January 3, 2019
FCL Type NamesJuly 8, 2007
After a code review session earlier this week, I was wondering if I am the only one who uses the FCL type names (e.g. Int32) instead of their language-agnostic counterparts (e.g. int). Almost every article or book I’ve read about .NET tends to favor the use of the language specific aliases over the FCL type names (except for the book CLR via C#). Why am I still using the FCL type names?
- One of the first things I've learned about .NET was that it is platform and language independent. I try to adhere to this principle by writing code that is CLS compliant. Although this discussion has nothing to do with being CLS compliant, I find it more clear to use the FCL type names, although they are not recognized by the syntax parsers of Visual Studio for giving them a nice differentiating color. An example of cross-language confusion is that in C#, a long maps to an Int64 while in C++/CLI a long maps to an Int32. I've seen several projects using different .NET languages. With this constant language switching, you have to do some alias switching too. When using the FCL type names, you don't have to worry about using the correct aliases. An Int64 in C# is the same as an Int64 in VB.NET, C++/CLI, ...etc.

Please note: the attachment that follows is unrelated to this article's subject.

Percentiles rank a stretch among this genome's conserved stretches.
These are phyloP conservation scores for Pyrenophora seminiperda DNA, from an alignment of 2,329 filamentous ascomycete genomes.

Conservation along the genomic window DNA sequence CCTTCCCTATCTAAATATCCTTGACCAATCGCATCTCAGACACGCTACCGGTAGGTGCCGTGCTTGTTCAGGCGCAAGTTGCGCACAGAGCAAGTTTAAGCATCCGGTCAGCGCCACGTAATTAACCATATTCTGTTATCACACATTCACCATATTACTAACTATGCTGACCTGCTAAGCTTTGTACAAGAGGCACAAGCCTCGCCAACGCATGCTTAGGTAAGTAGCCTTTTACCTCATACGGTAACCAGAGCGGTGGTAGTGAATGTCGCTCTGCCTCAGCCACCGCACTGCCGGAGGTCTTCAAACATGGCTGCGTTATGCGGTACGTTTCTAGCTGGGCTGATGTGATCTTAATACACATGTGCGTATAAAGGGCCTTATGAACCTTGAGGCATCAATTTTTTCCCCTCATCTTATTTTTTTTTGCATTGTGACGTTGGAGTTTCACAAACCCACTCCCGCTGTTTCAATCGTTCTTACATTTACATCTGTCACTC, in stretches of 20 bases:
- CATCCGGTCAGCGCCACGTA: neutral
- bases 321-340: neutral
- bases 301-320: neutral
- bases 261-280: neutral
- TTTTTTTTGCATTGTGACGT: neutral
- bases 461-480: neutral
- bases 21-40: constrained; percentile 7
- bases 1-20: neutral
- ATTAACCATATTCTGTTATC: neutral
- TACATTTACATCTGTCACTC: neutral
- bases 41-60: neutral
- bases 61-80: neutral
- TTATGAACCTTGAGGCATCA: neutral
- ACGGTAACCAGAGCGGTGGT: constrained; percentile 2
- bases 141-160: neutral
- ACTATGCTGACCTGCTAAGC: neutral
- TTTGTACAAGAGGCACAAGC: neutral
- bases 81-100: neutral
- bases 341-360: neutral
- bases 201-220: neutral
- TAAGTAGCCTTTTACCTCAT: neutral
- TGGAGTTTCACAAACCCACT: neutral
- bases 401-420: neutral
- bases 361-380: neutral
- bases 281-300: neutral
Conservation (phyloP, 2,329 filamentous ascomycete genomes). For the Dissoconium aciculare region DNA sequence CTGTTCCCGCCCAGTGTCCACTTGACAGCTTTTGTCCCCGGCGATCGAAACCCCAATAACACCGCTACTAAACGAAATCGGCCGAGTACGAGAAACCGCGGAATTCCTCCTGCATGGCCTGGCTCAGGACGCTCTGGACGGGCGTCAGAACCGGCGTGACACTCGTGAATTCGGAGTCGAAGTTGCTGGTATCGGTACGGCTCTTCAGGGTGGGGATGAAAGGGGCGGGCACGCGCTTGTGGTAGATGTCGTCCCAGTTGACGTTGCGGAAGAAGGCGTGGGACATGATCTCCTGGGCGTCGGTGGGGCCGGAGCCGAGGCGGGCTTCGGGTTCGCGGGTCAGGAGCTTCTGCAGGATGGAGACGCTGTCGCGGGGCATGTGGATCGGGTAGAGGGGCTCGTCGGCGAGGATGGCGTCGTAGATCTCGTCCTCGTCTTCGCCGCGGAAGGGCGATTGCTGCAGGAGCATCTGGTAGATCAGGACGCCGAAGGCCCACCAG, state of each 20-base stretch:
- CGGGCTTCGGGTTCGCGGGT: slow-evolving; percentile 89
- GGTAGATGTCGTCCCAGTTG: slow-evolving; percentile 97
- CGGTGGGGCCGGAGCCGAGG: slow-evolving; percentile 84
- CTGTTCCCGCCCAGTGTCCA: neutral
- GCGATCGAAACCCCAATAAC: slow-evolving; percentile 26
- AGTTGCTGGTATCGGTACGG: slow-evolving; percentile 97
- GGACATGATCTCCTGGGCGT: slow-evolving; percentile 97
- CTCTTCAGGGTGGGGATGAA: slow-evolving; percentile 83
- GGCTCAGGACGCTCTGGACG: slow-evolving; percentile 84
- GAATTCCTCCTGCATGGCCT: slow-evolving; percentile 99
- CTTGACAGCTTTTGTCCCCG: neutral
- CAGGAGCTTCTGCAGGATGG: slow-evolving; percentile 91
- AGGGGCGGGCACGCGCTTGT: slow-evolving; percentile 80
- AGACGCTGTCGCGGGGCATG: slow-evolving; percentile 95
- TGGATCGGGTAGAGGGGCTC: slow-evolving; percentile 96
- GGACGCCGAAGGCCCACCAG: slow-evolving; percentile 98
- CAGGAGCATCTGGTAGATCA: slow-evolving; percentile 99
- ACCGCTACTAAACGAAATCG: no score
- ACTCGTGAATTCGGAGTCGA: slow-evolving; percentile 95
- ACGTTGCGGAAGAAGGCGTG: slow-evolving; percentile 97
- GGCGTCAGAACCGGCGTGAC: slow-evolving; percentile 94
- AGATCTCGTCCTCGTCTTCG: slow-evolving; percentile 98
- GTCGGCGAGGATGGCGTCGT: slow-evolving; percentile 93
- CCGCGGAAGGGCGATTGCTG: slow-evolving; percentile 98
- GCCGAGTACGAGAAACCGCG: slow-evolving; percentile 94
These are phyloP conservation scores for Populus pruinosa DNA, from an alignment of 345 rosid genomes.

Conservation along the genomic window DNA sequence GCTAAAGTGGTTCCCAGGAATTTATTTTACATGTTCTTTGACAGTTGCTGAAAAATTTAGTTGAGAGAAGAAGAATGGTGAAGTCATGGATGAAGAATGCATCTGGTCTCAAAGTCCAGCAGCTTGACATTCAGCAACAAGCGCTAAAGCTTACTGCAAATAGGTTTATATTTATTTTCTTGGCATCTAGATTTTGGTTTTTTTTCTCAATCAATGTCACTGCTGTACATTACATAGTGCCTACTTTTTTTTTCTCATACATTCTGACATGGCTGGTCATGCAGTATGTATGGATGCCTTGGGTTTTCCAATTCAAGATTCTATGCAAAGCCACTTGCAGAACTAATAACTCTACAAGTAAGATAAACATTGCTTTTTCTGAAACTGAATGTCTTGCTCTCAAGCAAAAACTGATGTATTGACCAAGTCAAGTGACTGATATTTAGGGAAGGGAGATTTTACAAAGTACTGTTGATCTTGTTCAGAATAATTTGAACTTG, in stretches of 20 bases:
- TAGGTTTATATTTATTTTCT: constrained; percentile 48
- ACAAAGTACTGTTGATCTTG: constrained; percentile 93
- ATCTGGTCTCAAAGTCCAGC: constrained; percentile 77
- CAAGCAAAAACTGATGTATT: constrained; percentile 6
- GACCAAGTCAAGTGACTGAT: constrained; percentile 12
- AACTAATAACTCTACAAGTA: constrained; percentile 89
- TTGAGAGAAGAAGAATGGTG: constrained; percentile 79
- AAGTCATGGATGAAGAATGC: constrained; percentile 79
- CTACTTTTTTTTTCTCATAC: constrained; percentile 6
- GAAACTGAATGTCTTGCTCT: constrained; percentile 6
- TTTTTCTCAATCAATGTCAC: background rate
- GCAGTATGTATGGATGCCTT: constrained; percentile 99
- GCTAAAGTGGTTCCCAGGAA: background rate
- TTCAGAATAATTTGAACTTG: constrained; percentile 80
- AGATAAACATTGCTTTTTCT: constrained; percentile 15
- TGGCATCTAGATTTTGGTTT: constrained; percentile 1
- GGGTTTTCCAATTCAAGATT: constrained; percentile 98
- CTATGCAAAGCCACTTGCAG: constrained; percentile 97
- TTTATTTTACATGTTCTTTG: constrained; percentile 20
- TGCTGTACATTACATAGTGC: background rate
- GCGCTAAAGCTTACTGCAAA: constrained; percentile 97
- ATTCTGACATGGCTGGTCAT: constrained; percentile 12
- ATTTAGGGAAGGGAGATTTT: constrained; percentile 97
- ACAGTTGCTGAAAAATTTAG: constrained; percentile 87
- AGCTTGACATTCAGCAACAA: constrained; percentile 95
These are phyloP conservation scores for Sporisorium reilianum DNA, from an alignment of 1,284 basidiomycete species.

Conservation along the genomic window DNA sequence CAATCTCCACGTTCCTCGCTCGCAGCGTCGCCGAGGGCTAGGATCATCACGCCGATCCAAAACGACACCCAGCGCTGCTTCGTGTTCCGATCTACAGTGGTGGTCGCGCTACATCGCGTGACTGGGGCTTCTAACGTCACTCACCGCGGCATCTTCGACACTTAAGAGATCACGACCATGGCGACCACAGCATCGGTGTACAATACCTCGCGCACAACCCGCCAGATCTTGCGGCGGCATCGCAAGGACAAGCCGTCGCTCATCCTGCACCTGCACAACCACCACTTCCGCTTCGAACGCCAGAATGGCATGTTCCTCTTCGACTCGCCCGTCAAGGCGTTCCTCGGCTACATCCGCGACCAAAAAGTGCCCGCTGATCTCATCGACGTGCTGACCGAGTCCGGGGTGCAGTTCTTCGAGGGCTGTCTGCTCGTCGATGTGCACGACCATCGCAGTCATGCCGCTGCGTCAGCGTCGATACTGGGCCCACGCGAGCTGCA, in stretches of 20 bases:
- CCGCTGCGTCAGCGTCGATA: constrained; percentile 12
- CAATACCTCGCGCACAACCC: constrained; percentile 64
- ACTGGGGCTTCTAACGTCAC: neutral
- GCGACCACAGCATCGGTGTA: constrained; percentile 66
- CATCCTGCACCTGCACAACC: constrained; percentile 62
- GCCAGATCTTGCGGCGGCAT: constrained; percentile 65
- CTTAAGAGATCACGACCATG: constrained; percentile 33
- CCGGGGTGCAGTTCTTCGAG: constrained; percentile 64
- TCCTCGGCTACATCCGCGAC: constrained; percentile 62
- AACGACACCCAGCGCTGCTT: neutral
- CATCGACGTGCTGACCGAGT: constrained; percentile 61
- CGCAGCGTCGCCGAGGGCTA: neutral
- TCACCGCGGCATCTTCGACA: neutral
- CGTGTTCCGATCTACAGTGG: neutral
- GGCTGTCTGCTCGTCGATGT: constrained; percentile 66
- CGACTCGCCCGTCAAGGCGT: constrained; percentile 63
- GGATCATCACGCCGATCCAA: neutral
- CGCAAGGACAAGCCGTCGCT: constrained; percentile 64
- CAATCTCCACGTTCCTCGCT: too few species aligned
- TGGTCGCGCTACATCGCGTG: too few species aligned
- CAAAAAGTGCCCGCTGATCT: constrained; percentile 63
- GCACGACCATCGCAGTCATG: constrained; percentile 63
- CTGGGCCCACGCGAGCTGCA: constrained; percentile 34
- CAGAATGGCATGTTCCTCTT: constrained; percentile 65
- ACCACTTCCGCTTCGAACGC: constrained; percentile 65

- The .NET Framework itself uses the FCL type names as part of method names (e.g. System.Convert.Int64). As a C# developer and a C++/CLI amateur, I find the following line of code rather confusing when using the C++/CLI aliases for the FCL types.
long value = System::Convert::ToInt32(L"12");
I don’t know about you, but I’d rather have the following line of code instead:
Int32 value = System::Convert::ToInt32(L"12");
Am I the only one who sees it like this? Why are the FCL type names not recognized in the code editor of Visual Studio? Why, why, why … do I need a vacation :-) ?
PS: While I was writing this post, Windows Live Writer crashed on me, losing the content of almost the entire post. I’m not amused!
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Thank you for visiting my website. I’m a professional software developer since Y2K. A blogger since Y2K+5. Curator of the Awesome Talks list. Past organizer of the European Virtual ALT.NET meetings. Thinking and learning about all kinds of technologies since forever.